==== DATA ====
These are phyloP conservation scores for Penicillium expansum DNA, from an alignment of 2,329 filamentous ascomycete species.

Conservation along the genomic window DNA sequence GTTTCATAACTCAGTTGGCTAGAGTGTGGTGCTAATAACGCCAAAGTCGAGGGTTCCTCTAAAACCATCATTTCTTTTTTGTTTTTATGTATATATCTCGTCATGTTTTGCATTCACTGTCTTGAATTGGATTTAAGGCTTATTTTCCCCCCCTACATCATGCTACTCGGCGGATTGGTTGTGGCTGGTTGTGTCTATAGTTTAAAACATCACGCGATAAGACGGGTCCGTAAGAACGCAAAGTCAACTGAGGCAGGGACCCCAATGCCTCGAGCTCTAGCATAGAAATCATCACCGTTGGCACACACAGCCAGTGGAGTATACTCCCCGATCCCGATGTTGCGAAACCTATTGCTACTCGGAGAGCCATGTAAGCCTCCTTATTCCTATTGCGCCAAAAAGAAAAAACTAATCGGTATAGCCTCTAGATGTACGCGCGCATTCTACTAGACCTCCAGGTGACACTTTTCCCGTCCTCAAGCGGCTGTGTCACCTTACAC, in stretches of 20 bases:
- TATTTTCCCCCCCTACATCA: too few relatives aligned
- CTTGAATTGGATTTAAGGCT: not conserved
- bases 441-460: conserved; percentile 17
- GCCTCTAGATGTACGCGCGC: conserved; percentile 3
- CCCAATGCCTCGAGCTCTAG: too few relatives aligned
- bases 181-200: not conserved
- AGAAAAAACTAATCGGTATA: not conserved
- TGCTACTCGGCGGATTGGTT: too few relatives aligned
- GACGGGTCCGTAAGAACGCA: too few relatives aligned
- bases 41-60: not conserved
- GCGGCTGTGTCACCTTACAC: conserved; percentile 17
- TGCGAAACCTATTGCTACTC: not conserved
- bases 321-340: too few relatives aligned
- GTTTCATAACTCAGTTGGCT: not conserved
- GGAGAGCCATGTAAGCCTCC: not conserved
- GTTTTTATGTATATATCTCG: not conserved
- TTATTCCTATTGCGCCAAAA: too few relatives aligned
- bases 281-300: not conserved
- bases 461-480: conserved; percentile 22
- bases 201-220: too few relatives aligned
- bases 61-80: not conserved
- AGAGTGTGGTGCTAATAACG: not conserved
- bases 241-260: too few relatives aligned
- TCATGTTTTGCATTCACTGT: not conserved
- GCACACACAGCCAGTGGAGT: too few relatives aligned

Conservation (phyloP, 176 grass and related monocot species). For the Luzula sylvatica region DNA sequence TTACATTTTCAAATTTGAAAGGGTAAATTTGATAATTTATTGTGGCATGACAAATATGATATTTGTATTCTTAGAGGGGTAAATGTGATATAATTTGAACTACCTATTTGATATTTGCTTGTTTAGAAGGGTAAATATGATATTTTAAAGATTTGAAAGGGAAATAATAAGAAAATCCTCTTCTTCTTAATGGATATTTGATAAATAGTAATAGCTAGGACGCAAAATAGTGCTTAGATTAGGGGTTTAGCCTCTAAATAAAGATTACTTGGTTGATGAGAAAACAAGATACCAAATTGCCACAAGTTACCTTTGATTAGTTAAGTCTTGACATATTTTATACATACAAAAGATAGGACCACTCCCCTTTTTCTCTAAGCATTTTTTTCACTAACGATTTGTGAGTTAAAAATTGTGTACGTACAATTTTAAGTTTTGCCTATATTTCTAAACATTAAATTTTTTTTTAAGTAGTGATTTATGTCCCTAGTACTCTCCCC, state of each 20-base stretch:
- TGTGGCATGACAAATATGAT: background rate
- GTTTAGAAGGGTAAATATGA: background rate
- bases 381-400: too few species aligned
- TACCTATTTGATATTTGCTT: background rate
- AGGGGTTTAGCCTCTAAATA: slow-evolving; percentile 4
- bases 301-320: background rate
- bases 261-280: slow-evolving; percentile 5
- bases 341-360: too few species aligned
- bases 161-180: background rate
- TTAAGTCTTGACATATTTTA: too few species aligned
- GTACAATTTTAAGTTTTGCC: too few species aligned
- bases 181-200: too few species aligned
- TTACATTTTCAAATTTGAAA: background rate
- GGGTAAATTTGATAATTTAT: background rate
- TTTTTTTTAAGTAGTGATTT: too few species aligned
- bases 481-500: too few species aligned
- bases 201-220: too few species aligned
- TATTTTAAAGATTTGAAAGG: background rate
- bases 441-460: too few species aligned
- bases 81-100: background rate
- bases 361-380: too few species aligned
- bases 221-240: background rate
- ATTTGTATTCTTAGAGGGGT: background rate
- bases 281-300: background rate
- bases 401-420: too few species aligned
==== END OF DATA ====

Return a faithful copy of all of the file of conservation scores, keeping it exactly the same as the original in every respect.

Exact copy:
These are phyloP conservation scores for Penicillium expansum DNA, from an alignment of 2,329 filamentous ascomycete species.

Conservation along the genomic window DNA sequence GTTTCATAACTCAGTTGGCTAGAGTGTGGTGCTAATAACGCCAAAGTCGAGGGTTCCTCTAAAACCATCATTTCTTTTTTGTTTTTATGTATATATCTCGTCATGTTTTGCATTCACTGTCTTGAATTGGATTTAAGGCTTATTTTCCCCCCCTACATCATGCTACTCGGCGGATTGGTTGTGGCTGGTTGTGTCTATAGTTTAAAACATCACGCGATAAGACGGGTCCGTAAGAACGCAAAGTCAACTGAGGCAGGGACCCCAATGCCTCGAGCTCTAGCATAGAAATCATCACCGTTGGCACACACAGCCAGTGGAGTATACTCCCCGATCCCGATGTTGCGAAACCTATTGCTACTCGGAGAGCCATGTAAGCCTCCTTATTCCTATTGCGCCAAAAAGAAAAAACTAATCGGTATAGCCTCTAGATGTACGCGCGCATTCTACTAGACCTCCAGGTGACACTTTTCCCGTCCTCAAGCGGCTGTGTCACCTTACAC, in stretches of 20 bases:
- TATTTTCCCCCCCTACATCA: too few relatives aligned
- CTTGAATTGGATTTAAGGCT: not conserved
- bases 441-460: conserved; percentile 17
- GCCTCTAGATGTACGCGCGC: conserved; percentile 3
- CCCAATGCCTCGAGCTCTAG: too few relatives aligned
- bases 181-200: not conserved
- AGAAAAAACTAATCGGTATA: not conserved
- TGCTACTCGGCGGATTGGTT: too few relatives aligned
- GACGGGTCCGTAAGAACGCA: too few relatives aligned
- bases 41-60: not conserved
- GCGGCTGTGTCACCTTACAC: conserved; percentile 17
- TGCGAAACCTATTGCTACTC: not conserved
- bases 321-340: too few relatives aligned
- GTTTCATAACTCAGTTGGCT: not conserved
- GGAGAGCCATGTAAGCCTCC: not conserved
- GTTTTTATGTATATATCTCG: not conserved
- TTATTCCTATTGCGCCAAAA: too few relatives aligned
- bases 281-300: not conserved
- bases 461-480: conserved; percentile 22
- bases 201-220: too few relatives aligned
- bases 61-80: not conserved
- AGAGTGTGGTGCTAATAACG: not conserved
- bases 241-260: too few relatives aligned
- TCATGTTTTGCATTCACTGT: not conserved
- GCACACACAGCCAGTGGAGT: too few relatives aligned

Conservation (phyloP, 176 grass and related monocot species). For the Luzula sylvatica region DNA sequence TTACATTTTCAAATTTGAAAGGGTAAATTTGATAATTTATTGTGGCATGACAAATATGATATTTGTATTCTTAGAGGGGTAAATGTGATATAATTTGAACTACCTATTTGATATTTGCTTGTTTAGAAGGGTAAATATGATATTTTAAAGATTTGAAAGGGAAATAATAAGAAAATCCTCTTCTTCTTAATGGATATTTGATAAATAGTAATAGCTAGGACGCAAAATAGTGCTTAGATTAGGGGTTTAGCCTCTAAATAAAGATTACTTGGTTGATGAGAAAACAAGATACCAAATTGCCACAAGTTACCTTTGATTAGTTAAGTCTTGACATATTTTATACATACAAAAGATAGGACCACTCCCCTTTTTCTCTAAGCATTTTTTTCACTAACGATTTGTGAGTTAAAAATTGTGTACGTACAATTTTAAGTTTTGCCTATATTTCTAAACATTAAATTTTTTTTTAAGTAGTGATTTATGTCCCTAGTACTCTCCCC, state of each 20-base stretch:
- TGTGGCATGACAAATATGAT: background rate
- GTTTAGAAGGGTAAATATGA: background rate
- bases 381-400: too few species aligned
- TACCTATTTGATATTTGCTT: background rate
- AGGGGTTTAGCCTCTAAATA: slow-evolving; percentile 4
- bases 301-320: background rate
- bases 261-280: slow-evolving; percentile 5
- bases 341-360: too few species aligned
- bases 161-180: background rate
- TTAAGTCTTGACATATTTTA: too few species aligned
- GTACAATTTTAAGTTTTGCC: too few species aligned
- bases 181-200: too few species aligned
- TTACATTTTCAAATTTGAAA: background rate
- GGGTAAATTTGATAATTTAT: background rate
- TTTTTTTTAAGTAGTGATTT: too few species aligned
- bases 481-500: too few species aligned
- bases 201-220: too few species aligned
- TATTTTAAAGATTTGAAAGG: background rate
- bases 441-460: too few species aligned
- bases 81-100: background rate
- bases 361-380: too few species aligned
- bases 221-240: background rate
- ATTTGTATTCTTAGAGGGGT: background rate
- bases 281-300: background rate
- bases 401-420: too few species aligned